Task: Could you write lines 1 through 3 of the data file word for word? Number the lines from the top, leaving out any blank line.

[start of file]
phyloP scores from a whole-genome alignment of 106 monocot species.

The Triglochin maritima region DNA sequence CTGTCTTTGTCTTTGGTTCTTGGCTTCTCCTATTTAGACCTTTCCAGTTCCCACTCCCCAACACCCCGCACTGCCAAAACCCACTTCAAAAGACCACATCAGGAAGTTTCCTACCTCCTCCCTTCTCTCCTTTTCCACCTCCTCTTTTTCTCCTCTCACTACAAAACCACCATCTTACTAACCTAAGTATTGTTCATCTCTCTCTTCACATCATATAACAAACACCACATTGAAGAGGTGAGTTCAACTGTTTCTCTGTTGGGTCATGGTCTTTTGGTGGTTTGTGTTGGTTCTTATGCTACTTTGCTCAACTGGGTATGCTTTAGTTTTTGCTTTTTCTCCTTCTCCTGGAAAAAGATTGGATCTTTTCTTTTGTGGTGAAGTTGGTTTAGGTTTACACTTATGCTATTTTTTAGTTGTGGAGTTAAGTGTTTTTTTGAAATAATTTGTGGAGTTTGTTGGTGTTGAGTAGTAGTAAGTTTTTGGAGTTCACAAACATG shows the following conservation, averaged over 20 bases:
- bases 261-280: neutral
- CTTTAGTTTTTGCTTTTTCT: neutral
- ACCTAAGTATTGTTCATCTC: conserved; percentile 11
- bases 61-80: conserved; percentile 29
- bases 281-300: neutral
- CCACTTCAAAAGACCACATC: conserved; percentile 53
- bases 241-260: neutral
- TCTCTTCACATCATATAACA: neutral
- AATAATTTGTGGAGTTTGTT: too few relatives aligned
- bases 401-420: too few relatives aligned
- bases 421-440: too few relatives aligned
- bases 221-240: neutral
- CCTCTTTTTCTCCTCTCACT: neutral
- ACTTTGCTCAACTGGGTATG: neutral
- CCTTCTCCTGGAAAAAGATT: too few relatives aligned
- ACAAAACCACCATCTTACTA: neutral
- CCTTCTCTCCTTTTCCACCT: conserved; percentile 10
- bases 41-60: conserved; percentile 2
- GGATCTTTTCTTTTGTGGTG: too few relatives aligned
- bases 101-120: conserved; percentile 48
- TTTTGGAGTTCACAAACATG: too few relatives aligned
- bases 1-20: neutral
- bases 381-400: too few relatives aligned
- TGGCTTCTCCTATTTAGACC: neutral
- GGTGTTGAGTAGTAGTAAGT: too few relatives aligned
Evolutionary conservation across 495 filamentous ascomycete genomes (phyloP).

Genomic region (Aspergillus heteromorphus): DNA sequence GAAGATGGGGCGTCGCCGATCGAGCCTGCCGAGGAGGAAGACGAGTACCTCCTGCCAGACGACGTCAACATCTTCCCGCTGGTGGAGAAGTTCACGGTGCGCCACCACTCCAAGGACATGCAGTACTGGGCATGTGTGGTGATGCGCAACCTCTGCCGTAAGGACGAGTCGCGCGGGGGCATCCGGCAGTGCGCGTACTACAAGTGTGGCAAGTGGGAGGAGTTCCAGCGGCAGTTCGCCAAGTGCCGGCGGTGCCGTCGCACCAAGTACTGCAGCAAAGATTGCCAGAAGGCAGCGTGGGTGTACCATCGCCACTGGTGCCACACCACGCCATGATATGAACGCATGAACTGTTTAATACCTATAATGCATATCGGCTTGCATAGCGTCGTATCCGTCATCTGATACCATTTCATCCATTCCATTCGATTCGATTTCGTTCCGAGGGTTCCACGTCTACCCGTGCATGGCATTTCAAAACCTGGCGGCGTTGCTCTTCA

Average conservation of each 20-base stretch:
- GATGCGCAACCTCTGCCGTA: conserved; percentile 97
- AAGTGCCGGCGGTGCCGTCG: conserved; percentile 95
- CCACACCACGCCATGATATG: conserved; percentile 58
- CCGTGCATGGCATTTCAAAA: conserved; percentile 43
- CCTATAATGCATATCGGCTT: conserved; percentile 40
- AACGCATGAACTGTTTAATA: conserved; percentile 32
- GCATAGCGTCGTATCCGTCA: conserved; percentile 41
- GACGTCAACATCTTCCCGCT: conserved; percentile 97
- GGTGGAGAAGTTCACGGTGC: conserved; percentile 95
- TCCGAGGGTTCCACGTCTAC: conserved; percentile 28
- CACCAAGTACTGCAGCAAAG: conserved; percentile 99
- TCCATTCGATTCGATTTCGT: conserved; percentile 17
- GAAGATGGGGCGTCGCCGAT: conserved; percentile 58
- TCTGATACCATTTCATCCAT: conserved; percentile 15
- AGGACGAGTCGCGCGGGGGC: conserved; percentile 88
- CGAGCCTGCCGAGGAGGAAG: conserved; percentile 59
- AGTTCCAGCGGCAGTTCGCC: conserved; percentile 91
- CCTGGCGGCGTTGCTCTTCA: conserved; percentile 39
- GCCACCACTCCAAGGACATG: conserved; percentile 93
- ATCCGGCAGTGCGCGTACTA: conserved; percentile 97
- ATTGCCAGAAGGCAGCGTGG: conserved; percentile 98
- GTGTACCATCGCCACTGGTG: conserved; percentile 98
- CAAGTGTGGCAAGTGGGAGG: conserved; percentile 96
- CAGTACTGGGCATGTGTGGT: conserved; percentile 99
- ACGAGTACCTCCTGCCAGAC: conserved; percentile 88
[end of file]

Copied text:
phyloP scores from a whole-genome alignment of 106 monocot species.

The Triglochin maritima region DNA sequence CTGTCTTTGTCTTTGGTTCTTGGCTTCTCCTATTTAGACCTTTCCAGTTCCCACTCCCCAACACCCCGCACTGCCAAAACCCACTTCAAAAGACCACATCAGGAAGTTTCCTACCTCCTCCCTTCTCTCCTTTTCCACCTCCTCTTTTTCTCCTCTCACTACAAAACCACCATCTTACTAACCTAAGTATTGTTCATCTCTCTCTTCACATCATATAACAAACACCACATTGAAGAGGTGAGTTCAACTGTTTCTCTGTTGGGTCATGGTCTTTTGGTGGTTTGTGTTGGTTCTTATGCTACTTTGCTCAACTGGGTATGCTTTAGTTTTTGCTTTTTCTCCTTCTCCTGGAAAAAGATTGGATCTTTTCTTTTGTGGTGAAGTTGGTTTAGGTTTACACTTATGCTATTTTTTAGTTGTGGAGTTAAGTGTTTTTTTGAAATAATTTGTGGAGTTTGTTGGTGTTGAGTAGTAGTAAGTTTTTGGAGTTCACAAACATG shows the following conservation, averaged over 20 bases:
- bases 261-280: neutral